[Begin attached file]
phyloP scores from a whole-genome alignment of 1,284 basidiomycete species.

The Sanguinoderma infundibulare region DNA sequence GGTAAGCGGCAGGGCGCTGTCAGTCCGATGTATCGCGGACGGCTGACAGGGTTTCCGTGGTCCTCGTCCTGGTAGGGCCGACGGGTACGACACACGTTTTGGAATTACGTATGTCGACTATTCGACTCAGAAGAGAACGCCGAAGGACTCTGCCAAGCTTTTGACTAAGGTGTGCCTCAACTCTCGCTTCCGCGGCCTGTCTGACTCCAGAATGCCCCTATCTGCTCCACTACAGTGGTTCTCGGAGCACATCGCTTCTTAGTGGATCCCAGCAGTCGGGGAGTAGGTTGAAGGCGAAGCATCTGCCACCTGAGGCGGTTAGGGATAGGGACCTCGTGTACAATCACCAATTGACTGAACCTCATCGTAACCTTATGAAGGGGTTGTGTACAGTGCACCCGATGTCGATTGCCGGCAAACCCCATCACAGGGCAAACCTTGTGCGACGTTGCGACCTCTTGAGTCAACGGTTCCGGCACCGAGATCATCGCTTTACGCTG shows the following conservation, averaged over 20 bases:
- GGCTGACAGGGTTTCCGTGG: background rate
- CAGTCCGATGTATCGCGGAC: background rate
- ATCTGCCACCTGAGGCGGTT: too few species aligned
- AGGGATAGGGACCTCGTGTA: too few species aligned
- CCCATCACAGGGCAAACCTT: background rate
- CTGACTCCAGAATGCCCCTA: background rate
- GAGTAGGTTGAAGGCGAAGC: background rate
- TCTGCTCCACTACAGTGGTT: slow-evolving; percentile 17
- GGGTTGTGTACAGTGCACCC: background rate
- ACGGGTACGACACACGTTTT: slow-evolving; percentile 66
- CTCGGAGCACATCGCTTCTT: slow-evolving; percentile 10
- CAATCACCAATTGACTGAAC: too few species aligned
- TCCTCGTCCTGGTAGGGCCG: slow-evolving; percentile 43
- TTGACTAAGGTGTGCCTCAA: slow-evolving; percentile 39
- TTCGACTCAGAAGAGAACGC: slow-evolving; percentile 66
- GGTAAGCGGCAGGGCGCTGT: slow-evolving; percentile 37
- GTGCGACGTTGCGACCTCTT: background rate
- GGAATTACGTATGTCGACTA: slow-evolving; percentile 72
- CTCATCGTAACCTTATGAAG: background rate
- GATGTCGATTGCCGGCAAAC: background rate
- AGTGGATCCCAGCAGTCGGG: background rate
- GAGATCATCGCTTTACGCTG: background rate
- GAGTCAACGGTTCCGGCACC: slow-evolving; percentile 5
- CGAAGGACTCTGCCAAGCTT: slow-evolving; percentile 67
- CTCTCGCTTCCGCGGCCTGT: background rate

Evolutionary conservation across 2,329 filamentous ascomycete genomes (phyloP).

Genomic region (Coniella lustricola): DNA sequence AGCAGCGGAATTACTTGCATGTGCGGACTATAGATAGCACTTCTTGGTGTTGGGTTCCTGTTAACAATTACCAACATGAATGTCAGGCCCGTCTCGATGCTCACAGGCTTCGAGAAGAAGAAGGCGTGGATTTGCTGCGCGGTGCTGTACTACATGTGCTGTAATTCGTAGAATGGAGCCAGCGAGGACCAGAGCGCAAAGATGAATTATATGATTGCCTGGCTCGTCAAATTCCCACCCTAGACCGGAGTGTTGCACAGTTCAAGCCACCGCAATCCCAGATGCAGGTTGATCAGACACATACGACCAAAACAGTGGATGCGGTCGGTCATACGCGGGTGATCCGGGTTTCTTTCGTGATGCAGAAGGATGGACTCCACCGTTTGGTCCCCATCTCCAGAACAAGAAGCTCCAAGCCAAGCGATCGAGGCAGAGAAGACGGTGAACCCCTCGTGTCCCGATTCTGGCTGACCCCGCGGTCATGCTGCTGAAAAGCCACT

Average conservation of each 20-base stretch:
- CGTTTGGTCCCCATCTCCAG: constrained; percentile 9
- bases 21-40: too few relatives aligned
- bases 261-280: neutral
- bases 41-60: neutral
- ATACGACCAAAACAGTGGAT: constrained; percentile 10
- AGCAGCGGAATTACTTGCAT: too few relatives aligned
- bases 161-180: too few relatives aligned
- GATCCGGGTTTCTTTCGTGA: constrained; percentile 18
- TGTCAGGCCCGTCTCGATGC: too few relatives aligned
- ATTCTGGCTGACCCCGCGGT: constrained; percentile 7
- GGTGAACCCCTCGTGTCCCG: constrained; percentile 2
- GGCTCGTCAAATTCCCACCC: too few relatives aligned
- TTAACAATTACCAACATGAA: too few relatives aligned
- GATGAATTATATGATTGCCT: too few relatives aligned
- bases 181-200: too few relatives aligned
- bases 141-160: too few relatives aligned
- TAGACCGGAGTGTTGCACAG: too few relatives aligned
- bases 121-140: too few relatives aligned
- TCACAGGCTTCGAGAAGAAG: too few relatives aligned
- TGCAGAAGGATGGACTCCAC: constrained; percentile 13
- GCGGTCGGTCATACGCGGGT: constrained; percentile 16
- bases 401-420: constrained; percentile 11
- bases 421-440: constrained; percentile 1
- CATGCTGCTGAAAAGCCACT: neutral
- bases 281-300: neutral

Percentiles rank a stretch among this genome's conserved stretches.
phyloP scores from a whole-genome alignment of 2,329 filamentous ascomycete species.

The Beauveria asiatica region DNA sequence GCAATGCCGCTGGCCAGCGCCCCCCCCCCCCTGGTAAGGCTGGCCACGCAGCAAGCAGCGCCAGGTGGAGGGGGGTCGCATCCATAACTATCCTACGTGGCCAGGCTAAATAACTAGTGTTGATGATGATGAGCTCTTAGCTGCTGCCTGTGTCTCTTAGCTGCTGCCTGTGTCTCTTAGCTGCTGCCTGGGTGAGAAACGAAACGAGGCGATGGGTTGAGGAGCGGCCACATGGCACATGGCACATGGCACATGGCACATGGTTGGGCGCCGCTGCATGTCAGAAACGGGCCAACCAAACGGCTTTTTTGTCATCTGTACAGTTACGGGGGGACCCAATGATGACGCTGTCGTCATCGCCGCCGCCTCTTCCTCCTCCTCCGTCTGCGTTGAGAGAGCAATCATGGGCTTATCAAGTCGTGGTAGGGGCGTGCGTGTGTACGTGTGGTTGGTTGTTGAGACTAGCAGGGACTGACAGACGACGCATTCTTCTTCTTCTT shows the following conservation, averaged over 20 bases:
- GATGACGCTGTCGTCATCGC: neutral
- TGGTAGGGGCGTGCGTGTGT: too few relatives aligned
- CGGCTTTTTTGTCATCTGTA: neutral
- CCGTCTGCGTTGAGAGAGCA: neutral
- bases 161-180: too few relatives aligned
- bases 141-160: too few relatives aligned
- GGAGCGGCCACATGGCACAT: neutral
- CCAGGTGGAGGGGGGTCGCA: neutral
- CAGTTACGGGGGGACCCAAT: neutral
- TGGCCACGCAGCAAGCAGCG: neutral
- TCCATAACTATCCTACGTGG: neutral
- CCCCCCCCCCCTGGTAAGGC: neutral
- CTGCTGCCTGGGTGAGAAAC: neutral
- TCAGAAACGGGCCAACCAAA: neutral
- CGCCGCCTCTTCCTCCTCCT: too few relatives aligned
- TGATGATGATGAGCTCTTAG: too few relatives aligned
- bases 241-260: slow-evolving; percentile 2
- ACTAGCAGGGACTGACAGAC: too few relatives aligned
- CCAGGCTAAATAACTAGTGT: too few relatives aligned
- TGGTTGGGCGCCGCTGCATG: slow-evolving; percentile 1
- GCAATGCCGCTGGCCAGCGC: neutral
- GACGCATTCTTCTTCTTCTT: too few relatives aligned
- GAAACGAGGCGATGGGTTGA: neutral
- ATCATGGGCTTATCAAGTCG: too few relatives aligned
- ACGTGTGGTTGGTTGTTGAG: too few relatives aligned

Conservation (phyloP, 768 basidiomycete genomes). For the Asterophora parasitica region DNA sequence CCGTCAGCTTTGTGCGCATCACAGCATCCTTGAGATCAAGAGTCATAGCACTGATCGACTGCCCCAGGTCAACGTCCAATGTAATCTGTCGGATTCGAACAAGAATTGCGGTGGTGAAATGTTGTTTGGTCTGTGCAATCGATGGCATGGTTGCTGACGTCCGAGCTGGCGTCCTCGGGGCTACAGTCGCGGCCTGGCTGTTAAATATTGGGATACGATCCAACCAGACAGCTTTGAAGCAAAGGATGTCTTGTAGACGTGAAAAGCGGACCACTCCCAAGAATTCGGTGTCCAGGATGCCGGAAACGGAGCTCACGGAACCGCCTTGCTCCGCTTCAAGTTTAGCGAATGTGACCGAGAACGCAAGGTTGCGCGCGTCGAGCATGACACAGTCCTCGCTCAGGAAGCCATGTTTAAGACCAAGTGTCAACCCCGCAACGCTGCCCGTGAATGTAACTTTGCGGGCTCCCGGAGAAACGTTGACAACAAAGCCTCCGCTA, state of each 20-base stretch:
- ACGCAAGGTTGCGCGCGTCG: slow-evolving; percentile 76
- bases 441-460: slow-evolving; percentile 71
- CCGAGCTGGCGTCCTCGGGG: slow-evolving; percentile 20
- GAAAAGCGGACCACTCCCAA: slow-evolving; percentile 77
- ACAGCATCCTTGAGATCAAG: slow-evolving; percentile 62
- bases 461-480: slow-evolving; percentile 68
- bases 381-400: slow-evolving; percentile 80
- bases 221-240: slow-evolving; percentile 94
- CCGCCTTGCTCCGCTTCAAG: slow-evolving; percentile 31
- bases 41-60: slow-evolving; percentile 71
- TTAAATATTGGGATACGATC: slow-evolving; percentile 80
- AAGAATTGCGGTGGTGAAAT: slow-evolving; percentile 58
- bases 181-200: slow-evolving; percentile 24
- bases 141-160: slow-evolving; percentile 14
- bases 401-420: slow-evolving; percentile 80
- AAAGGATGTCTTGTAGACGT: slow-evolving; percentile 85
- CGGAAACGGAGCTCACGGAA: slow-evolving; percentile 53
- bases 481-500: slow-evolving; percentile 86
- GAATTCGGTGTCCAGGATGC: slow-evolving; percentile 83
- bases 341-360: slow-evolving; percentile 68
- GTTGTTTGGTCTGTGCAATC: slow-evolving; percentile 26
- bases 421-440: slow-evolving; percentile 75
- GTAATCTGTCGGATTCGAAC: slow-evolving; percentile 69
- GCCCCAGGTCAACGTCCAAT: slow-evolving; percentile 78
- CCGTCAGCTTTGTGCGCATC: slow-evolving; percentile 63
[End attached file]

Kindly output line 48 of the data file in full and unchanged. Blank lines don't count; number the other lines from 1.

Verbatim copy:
- bases 121-140: too few relatives aligned